We’re doing something special in this component. We want to be able to click on a dot and for the slider to slide to that dot’s slide.

import $ from 'jquery'
import EventEmitter from 'eventemitter3'

class CarouselDots extends EventEmitter {
  constructor({root}) {
    this.root = $(root)
    this.dots = this.root.children('.carousel-dots__dot')

    // Bind events
    this.dots.on('click', ev => this._handleClick(ev))

  _handleClick(ev) {
    const index = this.dots.index(ev.target)

    // Fire the clickdot event
    this.emit('clickdot', index)

  highlightDot(index) {

export default CarouselDots

We’re used to being able to use the on method with jQuery objects to listen to click/change/etc. events, but did you know that we can also fire our own custom events? That’s what EventEmitter is for. We extend CarouselDots from EventEmitter so that we can attach event listeners to the CarouselDots instance.

Here’s how that’s used:

const dots = new CarouselDots({root: '.carousel-dots'})
dots.on('clickdot', index => console.log(`Clicked dot ${index}`))

We set the clickdot event to be fired in the _handleClick method. _handleClick is called when one of our dots is clicked. We figure out which dot triggered the event, and emit the clickdot event with this.emit('clickdot', index). All the listeners will then be called, passing in the index.

Emitting and handling events is what ties all our components together.

There’s another method on CarouselDots called highlightDot. It does what it says on the tin: you pass in an index and it’ll highlight that dot.

In this example, we’re using eventemitter3 as our event emitter library. Node has it’s own built-in event emitter, but I like eventemitter3 because it’s optimized to work in the browser.


import $ from 'jquery'
import EventEmitter from 'eventemitter3'

class CarouselControls extends EventEmitter {
  constructor({root}) {
    this.root = $(root)
    this.buttons = this.root.children('.carousel-controls__button')

    this.buttons.on('click', ev => this._handleClick(ev))

  _handleClick(ev) {

    const target = $(ev.target)

    // Fire clicknext or clickprev, depending on which button was clicked
    if (target.hasClass('carousel-controls__next')) {
    } else {

export default CarouselControls

Again we’re using EventEmitter for this component. This time, we’re firing the clicknext or clickprev events when the left or right buttons are clicked. Unlike the previous component, we don’t pass any data along with our event.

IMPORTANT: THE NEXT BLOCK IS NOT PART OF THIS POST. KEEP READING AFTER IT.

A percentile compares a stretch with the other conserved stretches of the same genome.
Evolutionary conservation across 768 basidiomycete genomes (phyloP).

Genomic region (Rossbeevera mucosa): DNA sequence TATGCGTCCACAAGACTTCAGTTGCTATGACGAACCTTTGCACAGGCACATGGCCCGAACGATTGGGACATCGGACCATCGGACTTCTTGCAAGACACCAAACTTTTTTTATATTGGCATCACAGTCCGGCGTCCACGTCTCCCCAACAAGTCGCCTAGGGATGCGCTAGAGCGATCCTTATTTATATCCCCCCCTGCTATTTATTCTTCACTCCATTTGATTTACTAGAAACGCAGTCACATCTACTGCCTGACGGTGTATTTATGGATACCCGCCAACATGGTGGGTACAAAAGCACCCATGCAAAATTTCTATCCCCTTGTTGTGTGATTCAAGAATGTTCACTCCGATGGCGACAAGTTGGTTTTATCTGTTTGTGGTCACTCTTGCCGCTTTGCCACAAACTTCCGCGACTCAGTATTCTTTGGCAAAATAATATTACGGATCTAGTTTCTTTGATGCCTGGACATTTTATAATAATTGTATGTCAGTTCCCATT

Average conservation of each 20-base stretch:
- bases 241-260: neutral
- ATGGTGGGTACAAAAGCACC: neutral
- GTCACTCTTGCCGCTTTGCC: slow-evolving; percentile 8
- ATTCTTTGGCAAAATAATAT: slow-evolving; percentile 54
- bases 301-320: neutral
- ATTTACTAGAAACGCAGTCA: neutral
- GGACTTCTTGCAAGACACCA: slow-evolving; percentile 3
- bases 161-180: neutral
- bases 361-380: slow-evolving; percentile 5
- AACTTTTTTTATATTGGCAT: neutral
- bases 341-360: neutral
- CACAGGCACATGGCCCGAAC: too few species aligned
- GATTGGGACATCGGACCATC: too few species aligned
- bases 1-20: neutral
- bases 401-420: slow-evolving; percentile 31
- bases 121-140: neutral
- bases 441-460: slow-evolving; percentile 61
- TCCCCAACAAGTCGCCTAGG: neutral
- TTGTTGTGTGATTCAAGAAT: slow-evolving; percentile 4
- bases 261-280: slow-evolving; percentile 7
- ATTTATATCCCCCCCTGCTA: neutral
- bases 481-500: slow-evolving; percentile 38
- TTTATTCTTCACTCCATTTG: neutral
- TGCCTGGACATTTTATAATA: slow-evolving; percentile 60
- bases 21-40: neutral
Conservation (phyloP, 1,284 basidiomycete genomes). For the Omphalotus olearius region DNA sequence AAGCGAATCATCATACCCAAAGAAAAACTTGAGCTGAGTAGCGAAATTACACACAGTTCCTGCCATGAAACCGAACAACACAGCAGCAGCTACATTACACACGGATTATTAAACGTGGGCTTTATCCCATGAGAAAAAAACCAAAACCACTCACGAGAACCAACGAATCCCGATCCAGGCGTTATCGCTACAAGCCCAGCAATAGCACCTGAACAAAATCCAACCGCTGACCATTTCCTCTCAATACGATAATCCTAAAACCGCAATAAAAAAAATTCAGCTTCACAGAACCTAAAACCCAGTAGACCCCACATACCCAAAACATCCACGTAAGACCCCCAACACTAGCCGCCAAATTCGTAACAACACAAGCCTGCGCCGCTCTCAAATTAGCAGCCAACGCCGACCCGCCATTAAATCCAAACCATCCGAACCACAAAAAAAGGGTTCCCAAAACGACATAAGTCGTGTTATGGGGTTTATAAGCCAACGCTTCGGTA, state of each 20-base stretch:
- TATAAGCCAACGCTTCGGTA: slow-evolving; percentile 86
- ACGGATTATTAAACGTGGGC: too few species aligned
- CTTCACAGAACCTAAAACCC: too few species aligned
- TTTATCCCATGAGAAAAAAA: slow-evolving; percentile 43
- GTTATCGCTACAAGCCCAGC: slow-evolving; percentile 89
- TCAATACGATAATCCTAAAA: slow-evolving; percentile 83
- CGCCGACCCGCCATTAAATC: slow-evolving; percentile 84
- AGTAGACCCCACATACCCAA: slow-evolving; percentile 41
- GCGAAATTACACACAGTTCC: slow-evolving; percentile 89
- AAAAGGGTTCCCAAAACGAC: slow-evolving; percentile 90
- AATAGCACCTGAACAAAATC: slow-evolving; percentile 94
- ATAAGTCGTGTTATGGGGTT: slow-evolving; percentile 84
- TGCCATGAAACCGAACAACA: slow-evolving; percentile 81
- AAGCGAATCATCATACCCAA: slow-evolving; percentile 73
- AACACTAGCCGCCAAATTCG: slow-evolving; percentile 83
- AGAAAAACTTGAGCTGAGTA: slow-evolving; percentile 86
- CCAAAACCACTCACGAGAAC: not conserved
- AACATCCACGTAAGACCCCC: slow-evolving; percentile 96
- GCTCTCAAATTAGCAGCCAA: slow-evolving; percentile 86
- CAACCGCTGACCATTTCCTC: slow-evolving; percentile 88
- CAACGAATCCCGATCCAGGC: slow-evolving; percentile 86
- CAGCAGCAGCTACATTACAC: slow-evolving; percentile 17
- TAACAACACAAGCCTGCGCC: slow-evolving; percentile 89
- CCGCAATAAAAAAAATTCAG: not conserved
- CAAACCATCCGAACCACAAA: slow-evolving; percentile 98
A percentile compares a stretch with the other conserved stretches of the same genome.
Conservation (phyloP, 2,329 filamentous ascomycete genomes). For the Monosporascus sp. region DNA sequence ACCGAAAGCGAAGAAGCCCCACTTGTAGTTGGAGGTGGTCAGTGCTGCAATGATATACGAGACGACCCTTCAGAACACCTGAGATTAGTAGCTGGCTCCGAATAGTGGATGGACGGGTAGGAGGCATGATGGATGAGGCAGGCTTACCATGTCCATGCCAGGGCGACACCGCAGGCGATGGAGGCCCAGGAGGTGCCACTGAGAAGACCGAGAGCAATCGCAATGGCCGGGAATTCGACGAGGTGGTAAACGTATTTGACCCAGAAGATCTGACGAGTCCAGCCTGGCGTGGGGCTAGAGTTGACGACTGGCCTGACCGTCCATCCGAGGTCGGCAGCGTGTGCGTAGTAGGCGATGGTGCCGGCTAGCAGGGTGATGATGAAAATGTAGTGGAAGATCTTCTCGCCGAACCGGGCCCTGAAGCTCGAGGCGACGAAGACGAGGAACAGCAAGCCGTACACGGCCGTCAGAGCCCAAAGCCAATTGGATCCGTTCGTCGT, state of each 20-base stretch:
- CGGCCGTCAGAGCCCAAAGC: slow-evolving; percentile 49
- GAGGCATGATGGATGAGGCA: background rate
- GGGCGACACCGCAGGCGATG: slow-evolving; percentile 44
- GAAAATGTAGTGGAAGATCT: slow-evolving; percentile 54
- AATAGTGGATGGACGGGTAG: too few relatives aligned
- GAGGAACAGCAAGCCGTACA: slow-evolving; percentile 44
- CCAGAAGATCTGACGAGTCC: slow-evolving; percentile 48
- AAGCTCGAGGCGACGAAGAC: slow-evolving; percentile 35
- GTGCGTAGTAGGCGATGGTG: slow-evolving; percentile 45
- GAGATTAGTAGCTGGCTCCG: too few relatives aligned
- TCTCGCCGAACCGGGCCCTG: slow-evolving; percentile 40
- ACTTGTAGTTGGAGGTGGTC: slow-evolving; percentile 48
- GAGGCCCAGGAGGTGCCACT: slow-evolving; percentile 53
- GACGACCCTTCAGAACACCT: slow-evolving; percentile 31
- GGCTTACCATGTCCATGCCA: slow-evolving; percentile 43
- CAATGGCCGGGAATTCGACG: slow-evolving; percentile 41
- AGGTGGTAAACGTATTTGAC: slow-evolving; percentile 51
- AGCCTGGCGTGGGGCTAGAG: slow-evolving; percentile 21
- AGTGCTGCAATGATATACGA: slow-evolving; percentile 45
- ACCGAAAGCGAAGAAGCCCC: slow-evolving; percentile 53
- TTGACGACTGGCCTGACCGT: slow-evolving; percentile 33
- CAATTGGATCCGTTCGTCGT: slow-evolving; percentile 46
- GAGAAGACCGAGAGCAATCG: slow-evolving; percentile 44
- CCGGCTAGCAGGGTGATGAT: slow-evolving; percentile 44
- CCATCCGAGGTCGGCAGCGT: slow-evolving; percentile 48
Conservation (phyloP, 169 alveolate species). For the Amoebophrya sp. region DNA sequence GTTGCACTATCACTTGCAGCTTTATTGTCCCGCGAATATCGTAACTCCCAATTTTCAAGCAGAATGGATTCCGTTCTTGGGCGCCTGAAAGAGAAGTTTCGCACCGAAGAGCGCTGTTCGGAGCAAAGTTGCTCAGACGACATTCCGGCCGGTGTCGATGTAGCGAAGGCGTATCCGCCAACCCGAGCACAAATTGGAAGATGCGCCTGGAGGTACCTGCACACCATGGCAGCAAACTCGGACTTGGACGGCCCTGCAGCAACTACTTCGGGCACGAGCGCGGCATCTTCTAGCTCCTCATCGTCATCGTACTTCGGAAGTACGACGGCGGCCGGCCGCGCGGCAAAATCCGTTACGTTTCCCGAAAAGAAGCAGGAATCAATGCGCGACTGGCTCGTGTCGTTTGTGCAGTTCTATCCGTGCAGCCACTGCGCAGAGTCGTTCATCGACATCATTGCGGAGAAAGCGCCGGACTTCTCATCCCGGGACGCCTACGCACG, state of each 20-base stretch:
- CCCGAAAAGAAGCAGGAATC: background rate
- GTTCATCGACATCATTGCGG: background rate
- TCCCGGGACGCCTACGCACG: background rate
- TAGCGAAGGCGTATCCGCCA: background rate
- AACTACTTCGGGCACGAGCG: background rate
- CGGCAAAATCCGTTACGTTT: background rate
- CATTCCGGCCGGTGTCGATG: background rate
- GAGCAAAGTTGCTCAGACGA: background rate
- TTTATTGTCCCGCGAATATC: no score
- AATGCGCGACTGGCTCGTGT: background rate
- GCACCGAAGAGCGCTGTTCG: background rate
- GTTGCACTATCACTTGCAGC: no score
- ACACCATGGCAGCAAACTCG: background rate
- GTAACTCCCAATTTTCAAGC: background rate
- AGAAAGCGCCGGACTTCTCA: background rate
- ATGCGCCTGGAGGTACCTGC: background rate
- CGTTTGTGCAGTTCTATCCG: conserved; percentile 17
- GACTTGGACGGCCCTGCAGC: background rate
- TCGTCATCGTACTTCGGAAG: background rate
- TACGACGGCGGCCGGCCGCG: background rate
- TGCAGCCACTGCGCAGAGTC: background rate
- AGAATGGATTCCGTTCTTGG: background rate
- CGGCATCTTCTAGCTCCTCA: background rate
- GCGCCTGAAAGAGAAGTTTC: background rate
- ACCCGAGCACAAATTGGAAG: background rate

const controls = new CarouselControls({root: '.carousel-controls'})
controls.on('clicknext', () => console.log('Next was clicked'))
controls.on('clickprev', () => console.log('Prev was clicked'))


This is where it all comes together.

import $ from 'jquery'

import CarouselControls from '../CarouselControls'
import CarouselDots from '../CarouselDots'
import CarouselSlider from '../CarouselSlider'
import mod from '../../../lib/mod' // custom modulo function

class CarouselBlock {
  constructor({root}) {
    this.root = $(root)

    // Instantiate sub-components
    this.slides = new CarouselSlider({
      root: this.root.children('.carousel-slider')[0]
    this.controls = new CarouselControls({
      root: this.root.children('.carousel-controls')[0]
    this.dots = new CarouselDots({
      root: this.root.children('.carousel-dots')[0]

    this.currentIndex = 0

    this.controls.on('clicknext', () => this.nextSlide())
    this.controls.on('clickprev', () => this.prevSlide())
    this.dots.on('clickdot', index => this.slideTo(index))

  slideTo(index) {
    this.currentIndex = index

  nextSlide() {
    // We use modulo here to keep index from going out of bounds.
    let nextIndex = mod(this.currentIndex + 1, this.slides.slideCount)

  prevSlide() {
    let prevIndex = mod(this.currentIndex - 1, this.slides.slideCount)

export default CarouselBlock

We create an instance of each of the sub-components in the constructor. We attach event listeners to clicknext, clickprev, and clickdot events, which when called will call the appropriate methods. We also keep track of the currently displayed slide with the currentIndex variable. This is our single source of truth for which slide is currently displayed.

We have three methods, slideTo, nextSlide, and prevSlide.

  • slideTo just takes an index and calls methods on slider and dots to update their state.
  • nextSlide calculates what the next index should be (using the modulo operator) and calls slideTo
  • ditto for prevSlide, except it calculates what the previous index should be.

As a bonus, we can also use these methods on the CarouselBlock instance.

const carousel = new CarouselBlock({root: '.carousel-block'})

This will be useful if we want to incorporate additional complexity to the carousel, like adding a timer that scrolls the slide every X seconds or something.

Since we’re passing in root in the constructor, we can have multiple independent instances of CarouselBlock.

const carousel1 = new CarouselBlock({root: '#carousel1'})
const carousel2 = new CarouselBlock({root: '#carousel2'})

So that’s it, pretty much.

Do I really need jQuery?

Not really. If you can do with something lighter like Zepto.js, or even just Vanilla javascript, then that’s your call. What makes this approach great isn’t really jQuery, but the independent structure of each component, communicating only through public methods and event listeners.

Now go forth and write better javascript! 🍻